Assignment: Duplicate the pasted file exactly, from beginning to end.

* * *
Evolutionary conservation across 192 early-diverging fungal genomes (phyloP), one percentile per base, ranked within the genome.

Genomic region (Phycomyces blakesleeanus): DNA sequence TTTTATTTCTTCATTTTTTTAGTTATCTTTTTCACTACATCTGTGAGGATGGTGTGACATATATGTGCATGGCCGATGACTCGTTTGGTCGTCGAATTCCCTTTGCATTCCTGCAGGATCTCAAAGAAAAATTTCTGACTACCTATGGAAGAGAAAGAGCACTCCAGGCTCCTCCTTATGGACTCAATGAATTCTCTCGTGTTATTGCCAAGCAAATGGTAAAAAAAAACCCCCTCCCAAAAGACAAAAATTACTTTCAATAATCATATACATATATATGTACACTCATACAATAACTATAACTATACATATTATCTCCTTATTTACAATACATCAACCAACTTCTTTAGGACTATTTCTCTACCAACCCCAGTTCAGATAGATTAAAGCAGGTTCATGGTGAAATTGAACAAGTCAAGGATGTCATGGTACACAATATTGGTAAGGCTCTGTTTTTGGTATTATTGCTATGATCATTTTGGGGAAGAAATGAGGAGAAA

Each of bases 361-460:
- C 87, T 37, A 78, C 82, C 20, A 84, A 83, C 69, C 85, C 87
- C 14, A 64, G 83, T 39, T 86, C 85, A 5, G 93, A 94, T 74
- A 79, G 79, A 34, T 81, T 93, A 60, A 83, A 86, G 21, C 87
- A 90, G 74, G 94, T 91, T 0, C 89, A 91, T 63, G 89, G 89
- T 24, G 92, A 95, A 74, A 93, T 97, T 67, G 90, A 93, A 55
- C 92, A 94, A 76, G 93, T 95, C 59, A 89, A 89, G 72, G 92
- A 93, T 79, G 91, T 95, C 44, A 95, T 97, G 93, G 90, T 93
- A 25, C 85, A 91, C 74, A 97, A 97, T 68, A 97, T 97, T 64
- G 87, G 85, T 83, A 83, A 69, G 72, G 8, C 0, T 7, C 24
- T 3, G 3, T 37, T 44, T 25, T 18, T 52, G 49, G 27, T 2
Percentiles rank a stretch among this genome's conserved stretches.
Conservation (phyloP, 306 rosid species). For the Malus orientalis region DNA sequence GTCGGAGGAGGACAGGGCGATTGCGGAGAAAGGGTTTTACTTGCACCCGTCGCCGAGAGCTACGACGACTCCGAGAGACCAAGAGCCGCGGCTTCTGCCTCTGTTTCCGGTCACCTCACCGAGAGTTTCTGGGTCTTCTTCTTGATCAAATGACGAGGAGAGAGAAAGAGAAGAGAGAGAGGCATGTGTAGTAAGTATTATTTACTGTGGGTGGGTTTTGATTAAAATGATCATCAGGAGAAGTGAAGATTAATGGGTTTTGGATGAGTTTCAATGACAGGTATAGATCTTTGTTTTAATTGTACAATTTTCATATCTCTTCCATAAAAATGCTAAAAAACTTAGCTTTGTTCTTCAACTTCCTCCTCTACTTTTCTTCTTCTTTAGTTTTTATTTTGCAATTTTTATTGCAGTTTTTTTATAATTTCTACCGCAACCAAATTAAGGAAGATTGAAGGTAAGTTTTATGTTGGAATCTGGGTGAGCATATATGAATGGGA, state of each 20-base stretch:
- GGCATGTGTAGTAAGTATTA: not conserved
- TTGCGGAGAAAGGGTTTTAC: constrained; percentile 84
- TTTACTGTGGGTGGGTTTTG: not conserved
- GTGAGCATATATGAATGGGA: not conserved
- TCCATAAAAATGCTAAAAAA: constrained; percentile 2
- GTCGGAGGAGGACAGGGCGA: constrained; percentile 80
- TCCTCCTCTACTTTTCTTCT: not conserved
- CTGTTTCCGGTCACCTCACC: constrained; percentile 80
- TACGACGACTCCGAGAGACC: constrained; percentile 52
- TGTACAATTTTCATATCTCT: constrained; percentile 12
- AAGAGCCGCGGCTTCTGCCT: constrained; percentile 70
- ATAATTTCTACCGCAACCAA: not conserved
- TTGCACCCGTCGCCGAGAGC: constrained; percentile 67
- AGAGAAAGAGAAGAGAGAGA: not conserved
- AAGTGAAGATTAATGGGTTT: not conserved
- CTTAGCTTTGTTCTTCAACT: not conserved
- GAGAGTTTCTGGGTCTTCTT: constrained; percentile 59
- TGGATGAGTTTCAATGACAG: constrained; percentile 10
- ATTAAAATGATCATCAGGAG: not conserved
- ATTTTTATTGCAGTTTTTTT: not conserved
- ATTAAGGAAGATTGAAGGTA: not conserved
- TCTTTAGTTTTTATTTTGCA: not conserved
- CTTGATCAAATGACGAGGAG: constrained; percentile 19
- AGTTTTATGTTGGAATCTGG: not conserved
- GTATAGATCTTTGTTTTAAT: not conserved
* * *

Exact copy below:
Evolutionary conservation across 192 early-diverging fungal genomes (phyloP), one percentile per base, ranked within the genome.

Genomic region (Phycomyces blakesleeanus): DNA sequence TTTTATTTCTTCATTTTTTTAGTTATCTTTTTCACTACATCTGTGAGGATGGTGTGACATATATGTGCATGGCCGATGACTCGTTTGGTCGTCGAATTCCCTTTGCATTCCTGCAGGATCTCAAAGAAAAATTTCTGACTACCTATGGAAGAGAAAGAGCACTCCAGGCTCCTCCTTATGGACTCAATGAATTCTCTCGTGTTATTGCCAAGCAAATGGTAAAAAAAAACCCCCTCCCAAAAGACAAAAATTACTTTCAATAATCATATACATATATATGTACACTCATACAATAACTATAACTATACATATTATCTCCTTATTTACAATACATCAACCAACTTCTTTAGGACTATTTCTCTACCAACCCCAGTTCAGATAGATTAAAGCAGGTTCATGGTGAAATTGAACAAGTCAAGGATGTCATGGTACACAATATTGGTAAGGCTCTGTTTTTGGTATTATTGCTATGATCATTTTGGGGAAGAAATGAGGAGAAA

Each of bases 361-460:
- C 87, T 37, A 78, C 82, C 20, A 84, A 83, C 69, C 85, C 87
- C 14, A 64, G 83, T 39, T 86, C 85, A 5, G 93, A 94, T 74
- A 79, G 79, A 34, T 81, T 93, A 60, A 83, A 86, G 21, C 87
- A 90, G 74, G 94, T 91, T 0, C 89, A 91, T 63, G 89, G 89
- T 24, G 92, A 95, A 74, A 93, T 97, T 67, G 90, A 93, A 55
- C 92, A 94, A 76, G 93, T 95, C 59, A 89, A 89, G 72, G 92
- A 93, T 79, G 91, T 95, C 44, A 95, T 97, G 93, G 90, T 93
- A 25, C 85, A 91, C 74, A 97, A 97, T 68, A 97, T 97, T 64
- G 87, G 85, T 83, A 83, A 69, G 72, G 8, C 0, T 7, C 24
- T 3, G 3, T 37, T 44, T 25, T 18, T 52, G 49, G 27, T 2
Percentiles rank a stretch among this genome's conserved stretches.
Conservation (phyloP, 306 rosid species). For the Malus orientalis region DNA sequence GTCGGAGGAGGACAGGGCGATTGCGGAGAAAGGGTTTTACTTGCACCCGTCGCCGAGAGCTACGACGACTCCGAGAGACCAAGAGCCGCGGCTTCTGCCTCTGTTTCCGGTCACCTCACCGAGAGTTTCTGGGTCTTCTTCTTGATCAAATGACGAGGAGAGAGAAAGAGAAGAGAGAGAGGCATGTGTAGTAAGTATTATTTACTGTGGGTGGGTTTTGATTAAAATGATCATCAGGAGAAGTGAAGATTAATGGGTTTTGGATGAGTTTCAATGACAGGTATAGATCTTTGTTTTAATTGTACAATTTTCATATCTCTTCCATAAAAATGCTAAAAAACTTAGCTTTGTTCTTCAACTTCCTCCTCTACTTTTCTTCTTCTTTAGTTTTTATTTTGCAATTTTTATTGCAGTTTTTTTATAATTTCTACCGCAACCAAATTAAGGAAGATTGAAGGTAAGTTTTATGTTGGAATCTGGGTGAGCATATATGAATGGGA, state of each 20-base stretch:
- GGCATGTGTAGTAAGTATTA: not conserved
- TTGCGGAGAAAGGGTTTTAC: constrained; percentile 84
- TTTACTGTGGGTGGGTTTTG: not conserved
- GTGAGCATATATGAATGGGA: not conserved
- TCCATAAAAATGCTAAAAAA: constrained; percentile 2
- GTCGGAGGAGGACAGGGCGA: constrained; percentile 80
- TCCTCCTCTACTTTTCTTCT: not conserved
- CTGTTTCCGGTCACCTCACC: constrained; percentile 80
- TACGACGACTCCGAGAGACC: constrained; percentile 52
- TGTACAATTTTCATATCTCT: constrained; percentile 12
- AAGAGCCGCGGCTTCTGCCT: constrained; percentile 70
- ATAATTTCTACCGCAACCAA: not conserved
- TTGCACCCGTCGCCGAGAGC: constrained; percentile 67
- AGAGAAAGAGAAGAGAGAGA: not conserved
- AAGTGAAGATTAATGGGTTT: not conserved
- CTTAGCTTTGTTCTTCAACT: not conserved
- GAGAGTTTCTGGGTCTTCTT: constrained; percentile 59
- TGGATGAGTTTCAATGACAG: constrained; percentile 10
- ATTAAAATGATCATCAGGAG: not conserved
- ATTTTTATTGCAGTTTTTTT: not conserved
- ATTAAGGAAGATTGAAGGTA: not conserved
- TCTTTAGTTTTTATTTTGCA: not conserved
- CTTGATCAAATGACGAGGAG: constrained; percentile 19
- AGTTTTATGTTGGAATCTGG: not conserved
- GTATAGATCTTTGTTTTAAT: not conserved